Brett Kavanaugh and the Creation of the Rapist

I think feminism made Kavanaugh a rapist. I don’t mean to say that he didn’t commit vile and violating acts, or that he wouldn’t have been doing so by his own decision. It’s just that those acts, back then, were not yet attached to the species we now find so familiar—the rapist, the sexual harasser, the man who makes #MeToo possible.

Activists hold up police tape in front of the Supreme Court building. (takomabibelot / Creative Commons)

Michel Foucault taught us long ago that one is not born a sexual species, that instead one becomes one through a variety of discursive practices—expert knowledge, activist movements, laws and culture. That is why the homosexual did not exist until the 1800’s; even though bodies with similar naughty bits got together for pleasure long before then, they were not considered a particular sexual species, not yet. When, in Ancient Greece, men were the insertive partners with male citizen youth, they were not gay, nor were they straight; when Sambian boys fellate Sambian men in order to ingest their manhood and become men themselves, it is not, at least within their cultural context, pedophilia.

Acts of sexual violence and sexual assault seem to have been around since the beginning of recorded history—but those acts did not necessarily produce the rapist, despite producing misery for the women who were raped. But the current #MeToo movement—not to mention 50 years of feminist theorizing, legal intervention and activism around sexual violence—has resulted now in new sorts of sexual species. We have finally named the rapist, the workplace harasser, the serial jerk who ignores consent.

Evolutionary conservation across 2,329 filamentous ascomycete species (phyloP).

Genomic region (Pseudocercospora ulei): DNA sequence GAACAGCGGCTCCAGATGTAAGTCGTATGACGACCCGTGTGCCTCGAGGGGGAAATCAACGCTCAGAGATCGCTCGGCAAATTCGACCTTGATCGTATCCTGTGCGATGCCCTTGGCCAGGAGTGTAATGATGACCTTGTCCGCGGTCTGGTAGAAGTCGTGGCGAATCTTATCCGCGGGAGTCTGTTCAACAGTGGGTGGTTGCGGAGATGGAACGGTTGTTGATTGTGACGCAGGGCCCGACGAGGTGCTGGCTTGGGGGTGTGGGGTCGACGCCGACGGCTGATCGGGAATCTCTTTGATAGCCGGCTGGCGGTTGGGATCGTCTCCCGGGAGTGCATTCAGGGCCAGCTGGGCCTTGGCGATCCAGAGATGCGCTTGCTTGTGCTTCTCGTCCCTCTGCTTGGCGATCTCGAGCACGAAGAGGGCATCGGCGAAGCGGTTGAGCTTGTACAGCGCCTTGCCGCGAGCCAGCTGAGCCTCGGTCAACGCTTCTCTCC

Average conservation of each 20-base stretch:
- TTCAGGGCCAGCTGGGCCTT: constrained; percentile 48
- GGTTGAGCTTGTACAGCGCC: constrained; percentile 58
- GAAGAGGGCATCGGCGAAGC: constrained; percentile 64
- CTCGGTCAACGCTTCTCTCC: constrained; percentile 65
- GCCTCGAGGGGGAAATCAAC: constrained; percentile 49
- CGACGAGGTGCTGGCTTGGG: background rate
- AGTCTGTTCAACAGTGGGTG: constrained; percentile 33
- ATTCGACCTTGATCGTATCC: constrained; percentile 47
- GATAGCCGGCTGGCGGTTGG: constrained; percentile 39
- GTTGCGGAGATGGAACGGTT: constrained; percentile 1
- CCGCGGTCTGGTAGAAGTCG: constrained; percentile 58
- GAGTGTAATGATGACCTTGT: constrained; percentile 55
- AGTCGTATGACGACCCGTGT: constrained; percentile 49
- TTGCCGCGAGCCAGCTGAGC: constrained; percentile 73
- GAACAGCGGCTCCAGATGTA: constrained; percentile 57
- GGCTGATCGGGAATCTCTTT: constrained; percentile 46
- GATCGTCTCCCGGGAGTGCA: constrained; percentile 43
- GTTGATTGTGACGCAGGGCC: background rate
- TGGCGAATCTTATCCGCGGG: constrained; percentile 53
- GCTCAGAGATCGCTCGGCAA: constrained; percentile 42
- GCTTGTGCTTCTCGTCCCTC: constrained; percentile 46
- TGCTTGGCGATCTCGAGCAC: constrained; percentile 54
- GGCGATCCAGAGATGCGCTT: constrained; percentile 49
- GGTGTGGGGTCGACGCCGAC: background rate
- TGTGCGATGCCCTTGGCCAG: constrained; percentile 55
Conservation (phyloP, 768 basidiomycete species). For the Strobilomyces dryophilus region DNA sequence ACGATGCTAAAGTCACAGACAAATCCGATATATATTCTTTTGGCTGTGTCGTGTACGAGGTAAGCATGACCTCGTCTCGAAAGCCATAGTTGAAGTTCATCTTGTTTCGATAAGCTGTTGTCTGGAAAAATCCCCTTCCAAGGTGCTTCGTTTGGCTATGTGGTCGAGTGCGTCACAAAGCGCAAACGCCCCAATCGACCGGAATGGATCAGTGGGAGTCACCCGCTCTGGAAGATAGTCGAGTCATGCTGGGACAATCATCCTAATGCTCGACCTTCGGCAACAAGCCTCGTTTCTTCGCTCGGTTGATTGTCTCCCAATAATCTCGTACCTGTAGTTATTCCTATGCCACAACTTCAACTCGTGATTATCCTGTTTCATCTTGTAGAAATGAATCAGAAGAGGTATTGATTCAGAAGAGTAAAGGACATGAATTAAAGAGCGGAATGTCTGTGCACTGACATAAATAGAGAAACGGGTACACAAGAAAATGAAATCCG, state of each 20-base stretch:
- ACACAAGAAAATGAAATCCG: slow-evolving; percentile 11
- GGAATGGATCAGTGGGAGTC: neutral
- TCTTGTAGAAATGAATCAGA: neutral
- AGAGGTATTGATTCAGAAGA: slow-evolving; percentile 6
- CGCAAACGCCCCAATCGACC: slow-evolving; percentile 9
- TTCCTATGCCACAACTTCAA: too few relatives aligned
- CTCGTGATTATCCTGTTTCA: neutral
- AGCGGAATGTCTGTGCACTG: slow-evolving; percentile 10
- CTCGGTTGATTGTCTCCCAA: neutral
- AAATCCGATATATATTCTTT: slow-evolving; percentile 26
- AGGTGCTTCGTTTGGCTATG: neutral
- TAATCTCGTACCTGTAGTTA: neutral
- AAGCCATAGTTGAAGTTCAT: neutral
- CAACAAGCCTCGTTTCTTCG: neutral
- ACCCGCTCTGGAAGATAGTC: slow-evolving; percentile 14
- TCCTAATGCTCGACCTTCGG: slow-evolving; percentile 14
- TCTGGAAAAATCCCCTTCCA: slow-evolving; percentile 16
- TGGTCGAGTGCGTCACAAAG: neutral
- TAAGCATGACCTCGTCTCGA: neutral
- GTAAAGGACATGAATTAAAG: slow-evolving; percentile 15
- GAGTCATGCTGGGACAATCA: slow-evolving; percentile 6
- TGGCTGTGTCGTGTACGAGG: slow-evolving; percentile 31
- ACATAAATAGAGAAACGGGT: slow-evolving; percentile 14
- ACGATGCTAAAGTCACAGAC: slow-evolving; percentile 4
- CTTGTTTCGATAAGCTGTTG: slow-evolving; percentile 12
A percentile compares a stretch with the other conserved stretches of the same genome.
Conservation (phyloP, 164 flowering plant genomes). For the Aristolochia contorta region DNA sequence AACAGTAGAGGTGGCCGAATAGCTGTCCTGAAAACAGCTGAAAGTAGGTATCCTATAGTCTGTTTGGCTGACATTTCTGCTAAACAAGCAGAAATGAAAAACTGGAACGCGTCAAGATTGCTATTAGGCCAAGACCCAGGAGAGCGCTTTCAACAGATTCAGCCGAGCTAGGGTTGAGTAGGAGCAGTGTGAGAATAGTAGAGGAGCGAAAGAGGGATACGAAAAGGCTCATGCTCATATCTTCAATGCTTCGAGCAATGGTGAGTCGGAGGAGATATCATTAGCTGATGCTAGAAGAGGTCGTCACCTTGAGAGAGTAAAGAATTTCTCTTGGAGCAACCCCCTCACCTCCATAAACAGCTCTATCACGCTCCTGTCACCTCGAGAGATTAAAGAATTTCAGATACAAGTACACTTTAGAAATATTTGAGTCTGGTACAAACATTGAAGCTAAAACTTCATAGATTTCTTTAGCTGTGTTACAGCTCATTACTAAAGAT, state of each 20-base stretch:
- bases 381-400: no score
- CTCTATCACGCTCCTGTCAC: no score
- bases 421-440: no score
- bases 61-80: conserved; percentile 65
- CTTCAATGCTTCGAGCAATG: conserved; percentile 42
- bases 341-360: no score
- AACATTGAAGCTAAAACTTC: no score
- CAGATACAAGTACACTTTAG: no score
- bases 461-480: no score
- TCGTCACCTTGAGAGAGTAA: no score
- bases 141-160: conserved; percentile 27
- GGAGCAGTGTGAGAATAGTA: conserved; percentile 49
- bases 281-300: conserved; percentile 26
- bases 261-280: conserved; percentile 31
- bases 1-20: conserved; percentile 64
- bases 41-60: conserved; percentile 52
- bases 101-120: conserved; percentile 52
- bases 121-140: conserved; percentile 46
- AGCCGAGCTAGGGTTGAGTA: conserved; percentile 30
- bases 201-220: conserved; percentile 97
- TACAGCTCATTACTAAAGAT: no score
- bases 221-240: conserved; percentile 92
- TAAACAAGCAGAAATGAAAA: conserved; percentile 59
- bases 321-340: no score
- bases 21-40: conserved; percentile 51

That leaves us with a few questions which we can never fully answer, such as: Why me?

I was 16, maybe 17. He was 18. I remember the party. I remember he tackled me onto the ground. I remember he was a high school wrestler. I remember I couldn’t get out from underneath him. I remember everyone laughing. I remember not having words like “attempted rape” for such behavior, because it was “funny,” and also this was someone I knew, someone I had dated in an earlier grade, someone who called me a “bitch dyke” when I finally did get out from underneath him by punching him in the throat.

I can still feel the shame and embarrassment of being almost raped in front of everyone I knew. I can still feel the anger at my girlfriends for doing nothing. But it never occurred to me that what he did was illegal or even outside the norms of typical high school jock behavior. Because it wasn’t.

Which leads to the next few questions: Is being a straight man the same as being a rapist? Does being a straight man demand you “overcome” the protests of women and girls, using violence if necessary? When people say “boys will be boys,” are they really telling us that violence is central to straightness? Not an aberration, but a norm?

White femininity demands sexual innocence, making it nearly impossible to say “yes” without being a whore; black womanhood is denied the possibility of innocence, making it impossible to say no. Angela Davis has already explained that rape laws were written for the “protection of men of the upper classes, whose daughters and wives might be assaulted.” All women—of all races and ethnicities, across sexualities and gender identities—know that sexual violence is a very real possibility.